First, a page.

National Academies Holds Meetings on the Future of Education Research at IES
On July 7 and 8, the National Academies of Sciences, Engineering, and Medicine (NASEM) convened the second and third meetings of the panel on the Future of Education Research at the Institute of Education Sciences (IES) in the U.S. Department of Education (see previous COSSA coverage for more background). While much of these meetings consisted of closed-door sessions, there were three open, public sessions discussing a variety of topics related to the methods and measures used in education research, on the impact of investments in education research, and on training and retaining future talent in the education research enterprise.
The first open session on Methods and Measures in Education Research discussed the infrastructure of IES and the methods it uses to support research. Discussion from the panelists covered how research methods and assessment in education research at IES may change, including the increased importance of data science, a heightened emphasis on diversity and equity in education science, and an acknowledgement of the challenges of IES’ grant cycles being infrequent, lengthy, and lacking in interdisciplinarity. There was also a discussion about interdisciplinary science and the “need to also make space for innovative proposals that don’t neatly fit into one of the existing goals.”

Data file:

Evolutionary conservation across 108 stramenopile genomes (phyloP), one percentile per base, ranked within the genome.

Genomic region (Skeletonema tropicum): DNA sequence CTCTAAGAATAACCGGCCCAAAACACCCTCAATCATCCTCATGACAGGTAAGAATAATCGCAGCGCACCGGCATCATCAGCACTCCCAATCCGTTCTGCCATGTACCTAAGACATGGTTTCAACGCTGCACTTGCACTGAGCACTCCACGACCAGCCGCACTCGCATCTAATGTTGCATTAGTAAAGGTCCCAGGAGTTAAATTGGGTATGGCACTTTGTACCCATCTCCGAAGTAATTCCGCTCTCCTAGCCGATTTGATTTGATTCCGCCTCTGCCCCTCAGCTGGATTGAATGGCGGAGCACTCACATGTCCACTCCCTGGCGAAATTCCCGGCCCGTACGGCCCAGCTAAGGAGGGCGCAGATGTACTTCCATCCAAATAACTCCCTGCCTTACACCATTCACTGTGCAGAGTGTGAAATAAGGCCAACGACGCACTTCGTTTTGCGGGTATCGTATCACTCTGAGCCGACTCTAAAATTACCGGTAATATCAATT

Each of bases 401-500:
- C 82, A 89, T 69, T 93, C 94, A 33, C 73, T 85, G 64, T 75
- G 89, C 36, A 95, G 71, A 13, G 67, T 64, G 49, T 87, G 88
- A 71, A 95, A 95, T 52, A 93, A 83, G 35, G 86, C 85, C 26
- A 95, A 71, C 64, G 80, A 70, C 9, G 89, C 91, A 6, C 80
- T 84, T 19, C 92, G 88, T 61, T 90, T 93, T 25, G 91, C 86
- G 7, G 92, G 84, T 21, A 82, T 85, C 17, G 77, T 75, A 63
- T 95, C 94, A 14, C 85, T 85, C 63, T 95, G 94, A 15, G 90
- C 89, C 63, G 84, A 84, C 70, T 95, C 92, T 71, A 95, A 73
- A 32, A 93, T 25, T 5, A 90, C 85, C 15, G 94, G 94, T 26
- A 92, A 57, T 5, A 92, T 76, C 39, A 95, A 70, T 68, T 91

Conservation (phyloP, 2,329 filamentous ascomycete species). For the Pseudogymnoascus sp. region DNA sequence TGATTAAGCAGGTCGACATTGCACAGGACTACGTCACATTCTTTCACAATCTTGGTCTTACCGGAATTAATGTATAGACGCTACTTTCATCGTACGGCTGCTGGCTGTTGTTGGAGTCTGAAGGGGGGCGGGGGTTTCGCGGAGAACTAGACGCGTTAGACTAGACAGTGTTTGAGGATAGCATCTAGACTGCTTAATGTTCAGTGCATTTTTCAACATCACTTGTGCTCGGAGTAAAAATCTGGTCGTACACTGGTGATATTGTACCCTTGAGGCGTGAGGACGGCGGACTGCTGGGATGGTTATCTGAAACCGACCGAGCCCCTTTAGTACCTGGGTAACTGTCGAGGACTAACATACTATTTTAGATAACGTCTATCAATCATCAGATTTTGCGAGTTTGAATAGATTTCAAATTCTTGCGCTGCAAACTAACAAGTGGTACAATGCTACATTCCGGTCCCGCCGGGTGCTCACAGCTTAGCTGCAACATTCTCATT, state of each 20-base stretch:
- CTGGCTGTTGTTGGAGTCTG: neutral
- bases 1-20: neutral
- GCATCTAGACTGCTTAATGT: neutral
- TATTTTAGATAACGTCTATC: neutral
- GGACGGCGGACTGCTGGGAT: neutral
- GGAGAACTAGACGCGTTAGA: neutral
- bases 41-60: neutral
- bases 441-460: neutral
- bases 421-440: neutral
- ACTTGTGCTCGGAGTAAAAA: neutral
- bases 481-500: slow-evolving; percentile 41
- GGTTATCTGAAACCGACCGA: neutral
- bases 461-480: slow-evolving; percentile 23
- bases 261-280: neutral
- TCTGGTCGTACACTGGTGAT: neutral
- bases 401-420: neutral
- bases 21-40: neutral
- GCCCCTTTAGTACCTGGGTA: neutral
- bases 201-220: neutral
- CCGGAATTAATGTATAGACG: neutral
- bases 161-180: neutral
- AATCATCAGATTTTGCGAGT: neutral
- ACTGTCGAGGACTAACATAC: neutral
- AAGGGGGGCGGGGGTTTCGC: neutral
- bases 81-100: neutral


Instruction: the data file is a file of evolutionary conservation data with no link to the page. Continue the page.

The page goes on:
The second open session on Understanding and Assessing Impact of Education Research Investments, which included panel discussions about the role of education research in impacting public policy, practice in the classroom, and the expected timeline of impact of research investments, led to a focus on investment in education research to change the research enterprise and research policy for the better. Equity in education also came up as a major priority and how to measure the impact of research on equity and improve diversity and inclusion in education and research environments.
The third open session on Training and Retaining the Next Generation of Education Researchers focused on building strong career pathways for training professionals in areas of education research, including fostering research on career development in these research areas. Panelists also noted potential barriers for young people to enter professions in education research and the importance of increasing diversity in the education research workforce.
More information about the panels is available on the NASEM website.